On the other hand, if you’re just looking for a low-to-mid-range wired, 802.11g or 802.11n class device, there’s little reason to worry about obsolesce or price drops. 802.11g, in particular, has endured well beyond the appearance of its successor and will probably be around for ages. The release of 802.11ac devices might be what finally edges 802.11g into the bin, but it’ll still be a significant while longer before most households are running anything faster.

What Are The Technical Constraints?

The only real technical concern you should have when choosing a router is that your wireless adaptors are all compatible with whatever the access point’s minimum standard is. You only really need to be careful if your network adaptor is 802.11a, though - wireless G networks don’t support wireless A adaptors (although wireless N and AC networks do), but if you have a card that old, it’s probably time to replace it anyway (if only for the speed boost).

What Are The Technical Constraints?

The real technical constraints on routers involve checking that the operational requirements can be met. Routers need to be powered from the mains, and have an internet connection to share coming from either their internal modem or an external one - so don’t plan to place it on the opposite side of the house to your phone sockets.

What’s The Alternative?

If you don’t want to buy a separate wireless router, there is another possibility: set your computer up as a router instead.

The benefits of doing this are clear: you don’t have to pay to buy and run a router, and you don’t have to lose a plug socket and associated space to the device itself. The big drawback, however, is that you’ll need to have the routing PC switched on even if you want to access the internet from another device. You’ll also lose a portion of resources to managing the connections, but this is only likely to be a concern if you’re a gaming enthusiast, as most machines can handle the load in the background.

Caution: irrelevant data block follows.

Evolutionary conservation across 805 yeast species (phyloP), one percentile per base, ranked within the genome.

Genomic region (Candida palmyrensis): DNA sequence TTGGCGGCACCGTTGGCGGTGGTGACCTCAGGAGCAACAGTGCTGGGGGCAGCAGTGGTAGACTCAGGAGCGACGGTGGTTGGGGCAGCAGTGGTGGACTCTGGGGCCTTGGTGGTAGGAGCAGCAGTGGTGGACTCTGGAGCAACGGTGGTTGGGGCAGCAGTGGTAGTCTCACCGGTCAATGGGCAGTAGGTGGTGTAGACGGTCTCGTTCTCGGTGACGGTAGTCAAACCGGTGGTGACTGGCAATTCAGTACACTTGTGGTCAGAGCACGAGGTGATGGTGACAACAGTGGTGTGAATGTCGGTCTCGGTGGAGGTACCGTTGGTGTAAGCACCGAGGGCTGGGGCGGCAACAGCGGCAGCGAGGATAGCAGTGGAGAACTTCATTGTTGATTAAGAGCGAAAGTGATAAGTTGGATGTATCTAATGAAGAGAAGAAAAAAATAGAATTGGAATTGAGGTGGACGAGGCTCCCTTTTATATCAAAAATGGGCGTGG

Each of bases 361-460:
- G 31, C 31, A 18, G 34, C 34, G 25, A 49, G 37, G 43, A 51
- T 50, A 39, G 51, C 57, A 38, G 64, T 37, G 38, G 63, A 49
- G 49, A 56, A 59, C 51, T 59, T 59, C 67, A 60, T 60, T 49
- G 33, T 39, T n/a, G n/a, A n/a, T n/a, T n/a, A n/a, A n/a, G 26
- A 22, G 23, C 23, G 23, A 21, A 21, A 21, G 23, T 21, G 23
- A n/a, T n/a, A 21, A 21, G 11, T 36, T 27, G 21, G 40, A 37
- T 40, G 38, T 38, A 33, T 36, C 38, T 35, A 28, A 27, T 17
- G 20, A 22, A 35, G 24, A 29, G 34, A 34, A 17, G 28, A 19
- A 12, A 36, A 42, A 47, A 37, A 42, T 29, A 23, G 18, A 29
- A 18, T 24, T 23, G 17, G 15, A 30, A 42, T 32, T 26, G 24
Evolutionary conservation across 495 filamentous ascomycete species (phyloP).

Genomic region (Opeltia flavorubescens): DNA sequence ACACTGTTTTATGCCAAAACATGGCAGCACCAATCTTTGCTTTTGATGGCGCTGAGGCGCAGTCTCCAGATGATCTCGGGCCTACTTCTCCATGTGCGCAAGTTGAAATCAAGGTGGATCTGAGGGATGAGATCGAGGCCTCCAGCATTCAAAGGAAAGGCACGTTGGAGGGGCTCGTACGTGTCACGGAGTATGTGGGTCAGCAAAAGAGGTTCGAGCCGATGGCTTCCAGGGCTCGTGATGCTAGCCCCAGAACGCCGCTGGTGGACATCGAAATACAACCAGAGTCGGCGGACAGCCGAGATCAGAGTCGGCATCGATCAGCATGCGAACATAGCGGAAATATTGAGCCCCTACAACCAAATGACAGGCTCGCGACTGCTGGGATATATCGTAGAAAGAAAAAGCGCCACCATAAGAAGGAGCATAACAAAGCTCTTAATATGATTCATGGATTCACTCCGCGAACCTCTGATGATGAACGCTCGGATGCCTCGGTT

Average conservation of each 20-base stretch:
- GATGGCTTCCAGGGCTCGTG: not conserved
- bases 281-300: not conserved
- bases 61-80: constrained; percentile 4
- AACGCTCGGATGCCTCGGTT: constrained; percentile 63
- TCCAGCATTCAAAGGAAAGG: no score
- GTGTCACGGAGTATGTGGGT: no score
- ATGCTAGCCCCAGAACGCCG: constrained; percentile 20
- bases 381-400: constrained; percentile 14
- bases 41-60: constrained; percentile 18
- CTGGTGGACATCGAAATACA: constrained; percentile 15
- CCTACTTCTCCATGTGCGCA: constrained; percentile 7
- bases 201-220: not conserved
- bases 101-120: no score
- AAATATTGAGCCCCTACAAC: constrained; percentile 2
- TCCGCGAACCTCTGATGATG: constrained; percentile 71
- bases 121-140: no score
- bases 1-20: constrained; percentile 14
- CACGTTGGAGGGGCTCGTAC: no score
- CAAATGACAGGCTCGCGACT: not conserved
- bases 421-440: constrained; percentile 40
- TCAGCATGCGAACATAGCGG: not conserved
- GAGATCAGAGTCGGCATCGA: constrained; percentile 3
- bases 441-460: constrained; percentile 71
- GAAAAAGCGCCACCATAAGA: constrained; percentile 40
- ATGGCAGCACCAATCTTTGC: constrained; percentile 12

Although it’s slightly more complicated than just buying a router, it can also be a good way to recycle hardware, too. If you have a spare PC handy, you could set it up as a fileserver, so running it as a router as well might actually save you abandoning perfectly good hardware in the back of a cupboard.

To turn your PC into a wireless router, it needs to have a wireless card installed. All you have to do is connect your modem to it (which is normally done using a network cable or USB connector) and then (on Windows PCs at least) you can enable the routing functionality using a simple wizard in the control panel’s Network options. Just remember to enable wireless security!

You also need to make sure that there isn’t any interference. Walls, doors and floors can all block Wi-Fi signals, and the average range of a wireless device isn’t much longer than ten meters, so make sure your router is positioned as close to the devices that connect to it as possible. You should also take care to minimize electro-magnetic interference. It’s unlikely that you’d place your router near your microwave oven, but don’t do it anyway; they use the same frequencies and the more powerful microwave would disrupt your wireless connection whenever you try to make lunch. The same logic applies to other routers. If there are a lot of wireless networks in your area, it might make sense to change the channel that your router works on. All wireless bands are divided into channels, so if you’re experiencing interference from another router, try to choose a channel at least four higher than the one it’s running on for optimal performance (the channels overlap).

If you’re really in a bind, you can also try swapping the included antenna for a directional one, but only consider that as a last resort if you’re having severe problems with connection range and interference.